Why Rachel Lindsay "Hated the Timing" of Matt James’ Bachelor Announcement

While visiting Watch What Happens Live, The Bachelorette's Rachel Lindsay opened up Matt James becoming the first Black Bachelor and why she "hated the timing" of the news.

By emily belfiore Jun 18, 2020 12:37 PMTags
Matt James, Rachel LindsayCraig Sjodin via Getty Images, Astrid Stawiarz/Getty Images

Rachel Lindsay is ready to move on.     

During her virtual visit to Watch What Happens Live, the former Bachelorette opened up about where she stands with Hannah Brown after Brown used the N-word on social media.  

"We have spoken since," she told host Andy Cohen. "She reached out to me. She apologized to me and she actually said something that was great, which let me know she's taken the time to figure things out." 

Following the incident, Brown apologized to fans for saying the racial slur and that there was "no excuse and I will not justify what I said." Lindsay then addressed Brown's actions in an Instagram Live and urged her take more accountability. 

While discussing the aftermath with Cohen, Lindsay said she was pleased to see that Brown had educated herself on the matter. 

"She said my privilege let me hide behind a written statement and hide two weeks from social media," she said. "Your privilege didn't allow you to do that, which is why you have to make a video to say why it's wrong to say the N-word I thought, ‘My gosh she really has taken time to figure this out.'"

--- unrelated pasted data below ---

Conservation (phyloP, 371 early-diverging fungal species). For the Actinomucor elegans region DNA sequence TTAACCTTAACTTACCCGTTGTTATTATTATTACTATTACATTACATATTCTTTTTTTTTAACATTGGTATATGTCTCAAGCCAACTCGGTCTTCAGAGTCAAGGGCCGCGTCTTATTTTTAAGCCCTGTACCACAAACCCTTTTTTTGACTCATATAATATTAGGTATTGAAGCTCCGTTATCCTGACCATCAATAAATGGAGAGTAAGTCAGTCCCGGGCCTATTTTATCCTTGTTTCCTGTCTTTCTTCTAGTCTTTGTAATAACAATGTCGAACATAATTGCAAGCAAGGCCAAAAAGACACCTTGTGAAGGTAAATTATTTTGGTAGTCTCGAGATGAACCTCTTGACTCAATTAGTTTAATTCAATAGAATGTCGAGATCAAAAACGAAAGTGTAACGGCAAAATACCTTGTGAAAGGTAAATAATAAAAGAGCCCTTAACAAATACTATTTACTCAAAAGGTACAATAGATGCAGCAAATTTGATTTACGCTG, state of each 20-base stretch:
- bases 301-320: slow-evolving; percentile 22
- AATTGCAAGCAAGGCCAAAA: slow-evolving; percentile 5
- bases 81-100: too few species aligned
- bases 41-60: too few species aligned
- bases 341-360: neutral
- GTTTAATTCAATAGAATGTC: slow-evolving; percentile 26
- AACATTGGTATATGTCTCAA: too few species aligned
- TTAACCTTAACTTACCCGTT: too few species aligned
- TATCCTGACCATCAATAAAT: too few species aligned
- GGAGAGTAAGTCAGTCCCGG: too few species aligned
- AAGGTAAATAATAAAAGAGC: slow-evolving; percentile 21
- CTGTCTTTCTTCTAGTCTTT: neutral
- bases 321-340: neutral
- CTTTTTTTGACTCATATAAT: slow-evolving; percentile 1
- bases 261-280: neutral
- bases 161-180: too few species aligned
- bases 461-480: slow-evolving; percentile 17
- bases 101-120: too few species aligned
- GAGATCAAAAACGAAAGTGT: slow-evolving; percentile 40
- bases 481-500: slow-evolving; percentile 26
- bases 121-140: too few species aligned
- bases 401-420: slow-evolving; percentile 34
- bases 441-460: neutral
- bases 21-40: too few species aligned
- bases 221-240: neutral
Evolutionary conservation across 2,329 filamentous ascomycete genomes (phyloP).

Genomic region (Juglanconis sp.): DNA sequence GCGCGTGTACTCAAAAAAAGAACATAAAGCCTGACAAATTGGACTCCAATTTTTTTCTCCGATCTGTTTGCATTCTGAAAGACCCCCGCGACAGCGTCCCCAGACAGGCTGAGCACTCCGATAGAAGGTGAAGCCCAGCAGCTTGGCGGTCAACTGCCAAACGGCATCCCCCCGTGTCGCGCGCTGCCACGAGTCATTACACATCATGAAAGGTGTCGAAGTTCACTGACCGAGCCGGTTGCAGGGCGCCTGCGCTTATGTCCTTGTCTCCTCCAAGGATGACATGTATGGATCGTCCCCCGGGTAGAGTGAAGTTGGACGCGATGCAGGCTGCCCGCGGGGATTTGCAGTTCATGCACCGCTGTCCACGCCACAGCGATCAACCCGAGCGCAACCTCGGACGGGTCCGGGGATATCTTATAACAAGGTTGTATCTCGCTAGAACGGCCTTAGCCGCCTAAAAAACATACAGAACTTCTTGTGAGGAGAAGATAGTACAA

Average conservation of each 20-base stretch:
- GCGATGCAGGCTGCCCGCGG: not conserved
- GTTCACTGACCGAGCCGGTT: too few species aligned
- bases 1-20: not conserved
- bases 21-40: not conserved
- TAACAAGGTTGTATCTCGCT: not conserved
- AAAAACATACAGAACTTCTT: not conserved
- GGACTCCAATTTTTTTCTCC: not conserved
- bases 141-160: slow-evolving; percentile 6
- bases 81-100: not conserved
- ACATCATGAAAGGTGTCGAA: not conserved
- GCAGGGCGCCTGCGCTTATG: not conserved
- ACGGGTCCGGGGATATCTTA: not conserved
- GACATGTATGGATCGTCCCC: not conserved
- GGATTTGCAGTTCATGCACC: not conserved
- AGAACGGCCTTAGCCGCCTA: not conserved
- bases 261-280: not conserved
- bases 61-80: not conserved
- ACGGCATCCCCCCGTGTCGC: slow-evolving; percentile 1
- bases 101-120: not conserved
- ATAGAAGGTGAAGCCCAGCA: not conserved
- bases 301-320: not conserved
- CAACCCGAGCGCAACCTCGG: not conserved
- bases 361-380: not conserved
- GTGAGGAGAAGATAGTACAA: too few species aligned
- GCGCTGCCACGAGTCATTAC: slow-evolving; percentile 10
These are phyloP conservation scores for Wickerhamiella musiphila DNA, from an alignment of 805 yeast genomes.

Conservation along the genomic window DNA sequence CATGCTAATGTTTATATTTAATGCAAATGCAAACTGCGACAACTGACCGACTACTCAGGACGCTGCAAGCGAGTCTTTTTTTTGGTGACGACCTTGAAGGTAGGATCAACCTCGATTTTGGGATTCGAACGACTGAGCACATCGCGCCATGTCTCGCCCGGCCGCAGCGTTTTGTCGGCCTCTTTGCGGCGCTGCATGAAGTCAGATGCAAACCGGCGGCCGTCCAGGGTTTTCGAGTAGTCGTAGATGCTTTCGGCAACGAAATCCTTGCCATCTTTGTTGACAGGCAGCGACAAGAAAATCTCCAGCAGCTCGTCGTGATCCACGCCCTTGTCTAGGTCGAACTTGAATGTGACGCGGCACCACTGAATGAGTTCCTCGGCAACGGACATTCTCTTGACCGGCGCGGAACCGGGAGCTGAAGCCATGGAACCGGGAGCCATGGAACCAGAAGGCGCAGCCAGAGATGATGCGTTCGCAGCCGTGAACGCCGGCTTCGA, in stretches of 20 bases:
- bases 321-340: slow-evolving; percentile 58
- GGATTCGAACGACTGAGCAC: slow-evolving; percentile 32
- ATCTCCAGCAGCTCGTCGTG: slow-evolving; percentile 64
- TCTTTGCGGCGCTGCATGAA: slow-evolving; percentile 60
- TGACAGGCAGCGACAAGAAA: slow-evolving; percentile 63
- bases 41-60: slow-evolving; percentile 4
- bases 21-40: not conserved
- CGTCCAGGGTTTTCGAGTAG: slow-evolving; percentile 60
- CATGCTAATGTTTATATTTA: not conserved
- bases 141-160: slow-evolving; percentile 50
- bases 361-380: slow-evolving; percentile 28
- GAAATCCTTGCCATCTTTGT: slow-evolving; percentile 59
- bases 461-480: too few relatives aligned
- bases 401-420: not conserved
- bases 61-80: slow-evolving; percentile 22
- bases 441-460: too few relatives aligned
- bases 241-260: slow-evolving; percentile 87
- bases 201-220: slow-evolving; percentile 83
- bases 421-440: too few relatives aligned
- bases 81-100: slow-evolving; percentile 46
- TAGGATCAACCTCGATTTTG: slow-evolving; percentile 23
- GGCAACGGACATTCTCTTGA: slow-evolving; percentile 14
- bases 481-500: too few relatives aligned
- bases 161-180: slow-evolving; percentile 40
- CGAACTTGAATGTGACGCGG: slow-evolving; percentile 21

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"And at the end of the day I said all is forgiven," Lindsay continued. "I think we can move forward at this point it was thoughtful. I know that was hard for her to reach out to me after everything that happened."

Still on the topic of her fellow Bachelor Nation stars, Lindsay explained her tweets calling on The Bachelor to "address the systemic racism within the franchise" after it named Matt James as its first Black Bachelor.

"I'm excited that there's a Black Bachelor, I just want to say that. But, I hated the timing of it because it does seem like a reaction to what is happening in our country," she said, referencing the death of George Floyd. "Did a man have to die in such a public way on a national stage for you to say now is the time for us to have a Black Bachelor? That's what I hate; it's taking away from this moment."

She continued, "What I wanted was some acknowledgement and some recognition that they've been wrong and part of the problem and that they're going to vow to take the necessary changes to bring diversity internally into more contestants of color on the show."

Lindsay also noted that producers from the show have since reached out to her. On June 12, the executive producers issued a statement in which they announced they will be making internal changes to have more diversity across the franchise. 

"We acknowledge our responsibility for the lack of representation of people of color on our franchise and pledge to make significant changes to address this issue moving forward," the statement read. "We are taking positive steps to expand diversity in our cast, in our staff, and most importantly, in the relationships that we show on television. We can and will do better to reflect the world around us and show all of its beautiful love stories."

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